16:01 CEST Our man in Spain, Bjorn Haake, tells us: The UCI used the rest day to gather up its strength and sent out a string load of vampires. 45 blood controls were taken. The tested teams were CSC-Saxo Bank, AG2R La Mondiale, Caisse d'Epargne, Silence-Lotto and Gerolsteiner. The tests were carried out between 7:15 and 8:30 this morning when most riders wished they could still sleep a bit longer. Then again, with the sign-in beyween 10:05 and 10:50 riders had to get up fairly early anyway. It takes quite some time until a cyclist has gobbled up all the morning calories for a good base...
16:08 CEST 171km/52.2km to go The lead is back up over 10 minutes. Back in the field, Milram's Matej Jurco has crashed but is up and going again.
16:10 CEST One of the big names in the race had a big announcement on the rest day. Carlos Sastre of CSC-Saxo Bank announced that he is leaving the Danish team when his contract expires the end of this year and that he will ride with the new Team Cervelo. Not only that, he is taking Directeur Sportif Scott Sunderland with him. The Aussie, who also happens to be a Cyclingnews diarist, will be the team's Sport Manager.
16:13 CEST 179km/44.2km to go The leaders have taken the second (and last) sprint of the day at Sant Julia de Loria, in this order: Ballan, Zandio and Landaluze. The break is now getting ready to go up la Rabassa for the first time.
16:14 CEST The peloton is about to leave Spain and enter Andorra. Andorra is a tiny country surrounded by Spain and France. At 468 square km, or 181 square miles, it is the fifth smallest country in the world. It is quite prosperous, due to tourism and the fact that it is a tax haven. And if you want to live long, move here. It has the highest life expectancy in the world, 83.5 years.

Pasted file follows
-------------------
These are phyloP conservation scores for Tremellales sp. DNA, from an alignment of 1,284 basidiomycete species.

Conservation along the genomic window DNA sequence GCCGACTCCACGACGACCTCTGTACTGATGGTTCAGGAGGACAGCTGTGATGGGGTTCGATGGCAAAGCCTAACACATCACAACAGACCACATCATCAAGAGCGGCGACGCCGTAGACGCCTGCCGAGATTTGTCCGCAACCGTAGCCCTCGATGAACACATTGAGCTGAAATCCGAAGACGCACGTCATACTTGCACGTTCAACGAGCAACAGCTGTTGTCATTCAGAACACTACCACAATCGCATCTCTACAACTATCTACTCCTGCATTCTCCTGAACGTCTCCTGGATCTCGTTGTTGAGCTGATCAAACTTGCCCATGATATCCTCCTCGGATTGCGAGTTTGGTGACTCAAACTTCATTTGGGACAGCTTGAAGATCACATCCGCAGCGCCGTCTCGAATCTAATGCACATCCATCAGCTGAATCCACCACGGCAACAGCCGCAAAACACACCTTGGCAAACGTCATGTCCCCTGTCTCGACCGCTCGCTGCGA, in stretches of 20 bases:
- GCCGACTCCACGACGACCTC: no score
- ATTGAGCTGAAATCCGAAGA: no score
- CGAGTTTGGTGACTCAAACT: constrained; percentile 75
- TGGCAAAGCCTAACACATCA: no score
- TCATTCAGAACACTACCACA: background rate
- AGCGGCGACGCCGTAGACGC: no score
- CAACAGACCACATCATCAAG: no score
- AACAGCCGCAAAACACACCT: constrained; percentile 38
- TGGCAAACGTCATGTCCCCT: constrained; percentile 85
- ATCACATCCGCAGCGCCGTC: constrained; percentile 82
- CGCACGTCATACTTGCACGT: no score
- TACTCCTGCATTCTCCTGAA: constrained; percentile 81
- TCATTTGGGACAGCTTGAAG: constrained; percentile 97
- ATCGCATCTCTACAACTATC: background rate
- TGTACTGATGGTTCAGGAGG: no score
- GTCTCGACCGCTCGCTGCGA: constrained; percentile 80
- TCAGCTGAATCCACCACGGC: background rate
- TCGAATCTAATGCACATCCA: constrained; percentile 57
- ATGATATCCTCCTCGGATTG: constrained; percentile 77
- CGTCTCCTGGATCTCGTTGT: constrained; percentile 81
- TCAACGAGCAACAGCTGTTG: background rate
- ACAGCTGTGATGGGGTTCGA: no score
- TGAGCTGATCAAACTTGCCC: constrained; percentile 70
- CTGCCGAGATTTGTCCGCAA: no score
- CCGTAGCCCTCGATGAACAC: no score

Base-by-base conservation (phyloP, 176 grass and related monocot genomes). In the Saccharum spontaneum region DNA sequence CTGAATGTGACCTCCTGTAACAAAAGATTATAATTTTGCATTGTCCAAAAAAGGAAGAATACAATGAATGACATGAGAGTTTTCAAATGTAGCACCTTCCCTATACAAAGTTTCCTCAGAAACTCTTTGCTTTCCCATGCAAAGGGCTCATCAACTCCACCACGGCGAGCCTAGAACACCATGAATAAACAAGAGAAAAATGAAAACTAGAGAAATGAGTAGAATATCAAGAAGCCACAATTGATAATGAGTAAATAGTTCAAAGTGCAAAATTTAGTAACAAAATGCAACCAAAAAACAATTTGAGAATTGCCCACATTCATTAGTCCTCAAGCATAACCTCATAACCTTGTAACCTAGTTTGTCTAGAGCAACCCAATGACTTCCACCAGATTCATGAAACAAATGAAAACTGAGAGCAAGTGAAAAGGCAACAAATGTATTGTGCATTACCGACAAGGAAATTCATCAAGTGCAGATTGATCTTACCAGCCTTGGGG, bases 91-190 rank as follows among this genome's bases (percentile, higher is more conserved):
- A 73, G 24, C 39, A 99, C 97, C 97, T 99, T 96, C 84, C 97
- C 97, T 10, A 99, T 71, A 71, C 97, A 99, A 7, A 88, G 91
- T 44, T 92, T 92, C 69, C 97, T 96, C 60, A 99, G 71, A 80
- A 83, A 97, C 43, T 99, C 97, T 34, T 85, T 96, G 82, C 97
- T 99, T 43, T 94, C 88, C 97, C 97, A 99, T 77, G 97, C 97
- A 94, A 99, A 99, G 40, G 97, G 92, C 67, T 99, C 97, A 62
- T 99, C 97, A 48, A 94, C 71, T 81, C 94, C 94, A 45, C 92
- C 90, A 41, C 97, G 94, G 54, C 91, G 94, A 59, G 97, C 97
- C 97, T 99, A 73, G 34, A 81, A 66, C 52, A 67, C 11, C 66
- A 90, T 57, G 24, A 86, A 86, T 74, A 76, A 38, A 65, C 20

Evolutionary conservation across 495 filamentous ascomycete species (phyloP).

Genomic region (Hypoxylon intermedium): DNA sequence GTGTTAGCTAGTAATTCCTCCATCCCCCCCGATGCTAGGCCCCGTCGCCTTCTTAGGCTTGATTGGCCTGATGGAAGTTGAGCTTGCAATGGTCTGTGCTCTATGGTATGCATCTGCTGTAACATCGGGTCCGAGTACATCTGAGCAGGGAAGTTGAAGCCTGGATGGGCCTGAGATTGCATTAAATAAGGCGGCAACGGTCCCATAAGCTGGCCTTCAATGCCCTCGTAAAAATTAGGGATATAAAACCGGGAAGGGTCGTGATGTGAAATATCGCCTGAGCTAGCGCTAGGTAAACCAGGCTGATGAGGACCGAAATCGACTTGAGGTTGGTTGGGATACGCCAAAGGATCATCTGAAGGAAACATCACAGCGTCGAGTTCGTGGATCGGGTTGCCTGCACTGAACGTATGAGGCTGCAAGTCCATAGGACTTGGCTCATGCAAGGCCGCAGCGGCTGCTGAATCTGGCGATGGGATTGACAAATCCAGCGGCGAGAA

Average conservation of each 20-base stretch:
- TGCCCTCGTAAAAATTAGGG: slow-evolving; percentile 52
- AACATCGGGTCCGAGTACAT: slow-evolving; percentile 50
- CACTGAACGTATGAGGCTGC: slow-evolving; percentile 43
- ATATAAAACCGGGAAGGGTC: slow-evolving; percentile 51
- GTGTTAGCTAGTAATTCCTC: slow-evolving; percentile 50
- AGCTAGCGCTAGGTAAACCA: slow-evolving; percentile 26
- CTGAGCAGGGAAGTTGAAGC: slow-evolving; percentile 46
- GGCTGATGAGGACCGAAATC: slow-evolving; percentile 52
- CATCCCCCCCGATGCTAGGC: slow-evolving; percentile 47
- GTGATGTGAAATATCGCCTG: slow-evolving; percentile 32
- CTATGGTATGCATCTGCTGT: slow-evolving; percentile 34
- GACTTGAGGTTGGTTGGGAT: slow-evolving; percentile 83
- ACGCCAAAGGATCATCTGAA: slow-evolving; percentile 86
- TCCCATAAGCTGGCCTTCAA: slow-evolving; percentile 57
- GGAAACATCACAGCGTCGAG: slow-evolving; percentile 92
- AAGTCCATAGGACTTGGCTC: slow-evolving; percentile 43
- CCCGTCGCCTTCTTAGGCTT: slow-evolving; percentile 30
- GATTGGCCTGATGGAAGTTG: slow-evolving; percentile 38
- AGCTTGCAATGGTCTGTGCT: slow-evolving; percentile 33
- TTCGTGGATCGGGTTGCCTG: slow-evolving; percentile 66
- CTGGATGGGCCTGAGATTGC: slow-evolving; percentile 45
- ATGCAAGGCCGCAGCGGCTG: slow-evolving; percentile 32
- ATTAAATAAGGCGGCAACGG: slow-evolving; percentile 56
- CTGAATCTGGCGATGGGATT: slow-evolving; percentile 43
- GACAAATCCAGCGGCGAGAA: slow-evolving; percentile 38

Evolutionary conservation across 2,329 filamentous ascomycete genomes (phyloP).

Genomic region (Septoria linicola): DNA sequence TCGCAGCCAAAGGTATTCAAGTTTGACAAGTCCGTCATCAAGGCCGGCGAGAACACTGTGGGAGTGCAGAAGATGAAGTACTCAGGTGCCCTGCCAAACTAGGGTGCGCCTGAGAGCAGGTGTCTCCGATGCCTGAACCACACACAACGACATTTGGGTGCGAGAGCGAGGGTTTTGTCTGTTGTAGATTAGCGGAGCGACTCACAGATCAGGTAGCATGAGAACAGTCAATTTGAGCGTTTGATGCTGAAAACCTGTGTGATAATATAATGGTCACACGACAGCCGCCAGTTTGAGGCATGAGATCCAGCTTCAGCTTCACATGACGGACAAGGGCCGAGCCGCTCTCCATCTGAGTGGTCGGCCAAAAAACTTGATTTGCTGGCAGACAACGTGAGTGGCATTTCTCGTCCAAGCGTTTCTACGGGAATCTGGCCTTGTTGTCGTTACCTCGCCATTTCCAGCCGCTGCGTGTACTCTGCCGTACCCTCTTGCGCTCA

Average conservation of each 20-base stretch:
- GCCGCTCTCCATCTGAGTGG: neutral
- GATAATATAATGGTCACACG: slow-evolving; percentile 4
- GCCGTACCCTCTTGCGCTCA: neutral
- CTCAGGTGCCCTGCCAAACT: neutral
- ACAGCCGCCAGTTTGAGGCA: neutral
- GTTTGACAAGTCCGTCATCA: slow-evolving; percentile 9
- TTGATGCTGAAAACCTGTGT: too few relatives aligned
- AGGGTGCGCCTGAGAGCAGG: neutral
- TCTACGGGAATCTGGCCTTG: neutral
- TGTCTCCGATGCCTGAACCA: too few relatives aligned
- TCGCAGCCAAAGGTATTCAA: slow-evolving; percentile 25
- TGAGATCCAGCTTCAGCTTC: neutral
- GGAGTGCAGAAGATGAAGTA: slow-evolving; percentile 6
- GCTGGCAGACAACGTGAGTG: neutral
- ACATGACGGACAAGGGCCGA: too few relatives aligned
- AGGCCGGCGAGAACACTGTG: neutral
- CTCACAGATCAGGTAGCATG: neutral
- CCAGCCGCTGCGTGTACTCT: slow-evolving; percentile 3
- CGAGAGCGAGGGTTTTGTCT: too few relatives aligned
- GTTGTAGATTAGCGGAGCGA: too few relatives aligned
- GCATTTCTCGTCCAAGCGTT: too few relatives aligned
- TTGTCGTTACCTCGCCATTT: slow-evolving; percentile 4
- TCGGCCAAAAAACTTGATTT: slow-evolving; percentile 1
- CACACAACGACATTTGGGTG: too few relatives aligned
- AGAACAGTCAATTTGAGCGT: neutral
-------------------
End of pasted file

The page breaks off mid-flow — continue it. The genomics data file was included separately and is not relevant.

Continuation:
16:19 CEST 180km/43.2km to go Astana has taken over the lead work and brought the gap down to 8.50. We see now that it is rainy with heavy fog at the finish line.
16:20 CEST Astana's Alberto Contador isn't too worried about today's stage, calling the final climb “not too hard”. He expects to see riders like Igor Anton, Damiano Cunego or Robert Gesink do well, and is curious as to what Alejandro Valverde, Carlos Sastre and even his own team-mate Levi Leipheimer will do.
16:24 CEST Italy's Luca Paolini of Team Acqua Sapone-Caffè Mokambo today won the Coppa Placci in a small group sprint over fellow Italians Enrico Gasparotto of Team Barloworld and Mauro Facci of Team Quick Step.
16:26 CEST The stage ends on La Rabassa. In fact, the lucky peloton gets to go up this nasty climb twice. After a mere 200 km, the riders will head up it for the first time. Then they go down, turn around and not only go back up, but go four km further up. Now doesn't that sound like fun... And if that's not enough, it is a category one climb the first time, and Special Category the second time around!
16:28 CEST We asked Scott Sunderland, CSC-Saxo Bank Directeur Sportif, what we could expect on La Rabassa. He accurately predicted an escape group, and said, “the first big selection will come on the first time up. It has a maximum gradient of 10%, with an average of 6.9% the first time up and 6.2% the second time.”
16:30 CEST Zandio had dropped off the back of the leading group, but caught them again. The higher they go, the more fog they run into.
16:31 CEST Ballan pulls on a rain vest. It can't be very comfortable out there, and it is probably a shock to the system after those 30°-plus temperatures earlier in the Vuelta.
16:36 CEST 185km/38.2km to go Zandio is having trouble again and has fallen back, as has Landaluze. That leaves us De Maar, Meersman and Ballan in the lead. Further back, the field is 7.50 behind the three leaders.
16:40 CEST 188km/35.2km to go Now things are starting to happen. The three in front have a 7.20 lead over a trio which has escaped out of the peloton: Patrice Halgland (Credit Agricole), Egoi Martinez (Euskaltel) and Carlos Castano (Xacobeo Galicia). They are 27 seconds ahead of the field. And somewhere in between are Landaluze and Zandio.
16:43 CEST There is continued rain at the finish, but, we are told, no wind. That is some consolation but it definitely looks very unpleasant.
16:49 CEST 28 year-old Alessandro Ballan of Lampre has taken over the "virtual" leader's jersey. Hard to believe, but he doesn't have any wins this season!